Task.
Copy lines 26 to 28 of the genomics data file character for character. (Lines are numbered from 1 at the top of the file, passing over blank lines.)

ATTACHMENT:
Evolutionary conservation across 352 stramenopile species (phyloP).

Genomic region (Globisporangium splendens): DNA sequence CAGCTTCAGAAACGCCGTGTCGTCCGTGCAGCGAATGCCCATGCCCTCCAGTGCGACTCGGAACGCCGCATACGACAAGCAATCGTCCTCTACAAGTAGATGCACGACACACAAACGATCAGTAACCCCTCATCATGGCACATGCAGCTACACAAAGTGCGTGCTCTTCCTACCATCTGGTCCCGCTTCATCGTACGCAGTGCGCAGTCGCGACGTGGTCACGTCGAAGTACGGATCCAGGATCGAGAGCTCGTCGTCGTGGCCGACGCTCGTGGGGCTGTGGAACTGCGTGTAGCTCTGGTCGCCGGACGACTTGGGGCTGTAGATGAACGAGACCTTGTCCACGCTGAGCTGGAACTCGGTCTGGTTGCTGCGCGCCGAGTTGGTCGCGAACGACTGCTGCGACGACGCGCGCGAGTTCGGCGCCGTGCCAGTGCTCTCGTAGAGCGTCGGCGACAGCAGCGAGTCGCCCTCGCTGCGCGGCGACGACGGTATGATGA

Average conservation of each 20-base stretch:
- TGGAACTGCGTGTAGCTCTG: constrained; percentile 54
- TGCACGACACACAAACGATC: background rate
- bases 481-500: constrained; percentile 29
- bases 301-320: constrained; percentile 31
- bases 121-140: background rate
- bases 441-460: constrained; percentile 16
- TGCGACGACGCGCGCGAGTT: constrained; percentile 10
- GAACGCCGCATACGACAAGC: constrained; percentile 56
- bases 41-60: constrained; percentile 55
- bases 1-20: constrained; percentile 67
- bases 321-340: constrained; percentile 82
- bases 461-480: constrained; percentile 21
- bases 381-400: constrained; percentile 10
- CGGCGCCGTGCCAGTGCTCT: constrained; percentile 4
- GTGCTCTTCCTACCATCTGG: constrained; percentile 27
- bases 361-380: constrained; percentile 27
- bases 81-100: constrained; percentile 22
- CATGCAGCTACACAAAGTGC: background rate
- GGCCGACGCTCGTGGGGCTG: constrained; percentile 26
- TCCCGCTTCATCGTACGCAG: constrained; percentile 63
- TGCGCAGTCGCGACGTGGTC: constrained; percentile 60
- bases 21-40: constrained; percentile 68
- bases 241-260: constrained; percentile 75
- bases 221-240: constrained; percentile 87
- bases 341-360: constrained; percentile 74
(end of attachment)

- bases 241-260: constrained; percentile 75
- bases 221-240: constrained; percentile 87
- bases 341-360: constrained; percentile 74